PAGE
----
There’s Matt Klentak; quiet, invisible, defensive. In October 2017, he let manager Pete Mackanin go without knowing who would replace him—just that the 66-year-old baseball lifer needed to be replaced. “Our roster right now is littered with young players who look to have a very, very bright future,” Klentak told the press. “It’s time to look forward. That’s the message today.”
We can now look back on the period to which Klentak had been looking forward, and we see a team that outperformed expectations, then took those raised hopes and dashed them on the sidewalk along Pattison Avenue. Klentak wasn’t apologizing for the 8-20 September that had helped kill the season, or a gassed pitching staff, a defense that existed mostly in theory, a manager always assuring us that everything was fine, or a punchless offense at all. He was just looking at the numbers—and he liked them.
“This team just rolled out there in a conventional style would not have made the playoffs,” Klentak said. “In fact, it would have been worse than this year’s team. The fact that we’ve outperformed our run differential as much as we have I think speaks to the fact that we probably did pretty well in the area of putting our players in the best positions to succeed. As the roster evolves and we have more ‘regular players,’ I think you’ll see that less and less. But the roster this year kind of dictated that that’s the way we behave, and we will adjust that behavior moving forward as necessary.”
“We are the most inconsistent team I have ever been associated with,” President of Baseball Operations Andy MacPhail said in his post season press conference. “I have to be open-minded, and I have to watch what’s going on... You collect as much information as you possibly can. If you know anything about Gabe, he makes adjustments... He’s going to have to make some adjustments moving forward and stay open-minded.”
Verbally, that’s the most trackable philosophy these Phillies have uttered: Being open to all ideas. You’ve seen it at work in a couple of instances—After some poorly received optimism from Kapler in the season’s back half, MacPhail mentioned that relentless positivity while a team implodes is a way to “lose credibility with the fans.” And in turn, Kapler has stated that he will be ready to unload some public accountability when the situation calls for it in 2019.
Being open is a nice idea, but it’s also just a keen way of stating, “I don’t want to be wrong, but know, eventually, that I will be.” That’s what’s been behind the Phillies’ budding reputation as the epicenter of analytics—that with the right equation, maybe they can be wrong a little less of the time. But the Phillies would have you believe that this has been exploded a bit by outside perception.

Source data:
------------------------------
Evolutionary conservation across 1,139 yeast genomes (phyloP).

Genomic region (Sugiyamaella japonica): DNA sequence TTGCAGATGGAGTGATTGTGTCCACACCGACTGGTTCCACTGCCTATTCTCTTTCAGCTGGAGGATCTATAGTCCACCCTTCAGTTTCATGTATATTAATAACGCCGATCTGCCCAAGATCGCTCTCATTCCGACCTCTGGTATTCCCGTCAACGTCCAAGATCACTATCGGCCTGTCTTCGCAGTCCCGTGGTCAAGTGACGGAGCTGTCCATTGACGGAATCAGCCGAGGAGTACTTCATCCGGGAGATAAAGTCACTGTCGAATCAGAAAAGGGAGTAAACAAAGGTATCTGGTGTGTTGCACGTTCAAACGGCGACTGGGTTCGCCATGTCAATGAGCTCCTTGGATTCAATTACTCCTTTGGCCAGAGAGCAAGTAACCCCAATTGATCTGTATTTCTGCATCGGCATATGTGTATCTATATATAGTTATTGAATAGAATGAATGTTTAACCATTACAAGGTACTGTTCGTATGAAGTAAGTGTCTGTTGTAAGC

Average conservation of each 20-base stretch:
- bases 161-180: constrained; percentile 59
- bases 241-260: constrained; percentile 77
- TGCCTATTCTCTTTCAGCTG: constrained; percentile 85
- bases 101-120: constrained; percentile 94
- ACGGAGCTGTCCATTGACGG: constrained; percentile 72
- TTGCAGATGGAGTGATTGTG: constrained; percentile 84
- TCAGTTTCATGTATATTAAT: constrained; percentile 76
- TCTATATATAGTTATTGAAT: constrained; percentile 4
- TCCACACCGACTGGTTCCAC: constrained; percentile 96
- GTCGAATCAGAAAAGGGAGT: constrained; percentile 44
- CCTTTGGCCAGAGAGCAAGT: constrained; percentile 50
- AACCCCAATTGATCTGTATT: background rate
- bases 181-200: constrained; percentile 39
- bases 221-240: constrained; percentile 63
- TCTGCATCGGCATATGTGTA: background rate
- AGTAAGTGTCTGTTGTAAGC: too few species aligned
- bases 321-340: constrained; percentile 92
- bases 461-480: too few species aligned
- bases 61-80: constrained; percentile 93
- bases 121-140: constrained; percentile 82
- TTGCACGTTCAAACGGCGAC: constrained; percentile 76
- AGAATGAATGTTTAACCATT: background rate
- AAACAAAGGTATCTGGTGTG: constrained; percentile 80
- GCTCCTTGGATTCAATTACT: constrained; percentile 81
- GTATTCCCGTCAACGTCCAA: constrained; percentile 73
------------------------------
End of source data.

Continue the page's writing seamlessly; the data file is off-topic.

While the Phillies investing in analytics has been viewed as Kapler’s doing, as MacPhail put it, the team has gone from from “no analytics” to “the industry standard of analytics” in about three years. You’ll find analytics in other branches of the organization, exemplified in the recent hiring of Driveline Baseball’s Jason Ochart to be the minor league hitting coordinator, who is no stranger to the phrase “data-driven.” His beliefs—and, I suspect, his pro-bat flipping stance—are about to be an influence on the future of the Phillies offense.
When you back up enough, the Phillies don’t sound much different than anybody else, really. They’re folding their process into the game’s modern version, and have yet to translate it into a marketable enough entity to put butts in the seats, even during a playoff race. Nothing they’re doing is dramatically different from any other modern ball club, except, for a while, they were doing it a little slower.
The Phillies had a lot of new faces in 2018, and they’ll have a few more in 2019. As far as “who the Phillies are,” we can look at a depth chart and see that Jean Segura is at shortstop and Andrew McCutchen will play a corner outfield role. Rhys Hoskins will move back to first base, Aaron Nola will presumably be on the mound opening day, but what the players can do—some of them with their first full year of big league ball under their belts, others having become valued assets elsewhere before being brought in—is determined by how they function as one, with Kapler as their leader and the front office driving the philosophy behind their assembly.
So, who are the Phillies? A team of sophomore starters and trade candidates, led by a verbose, chiseled manager, a reclusive GM, a steadfast team president, and an owner seeking low-level celebrity, united by their proclaimed commitment to open-mindedness while keeping the clubhouse doors shut. They will use analytics as a tool to drive decision making, like any modern baseball team, and they will do so with unparalleled cash reserves and without, for now, a bankable star.
It makes you wonder, then, what distinguishes the Phillies beyond the red pinstripes. And maybe it’s my early start on New Year’s talking, but the real difference—the best difference—may have been shouting at Manny Machado as he stepped out of his SUV and onto the sidewalk outside Citizens Bank Park earlier this month.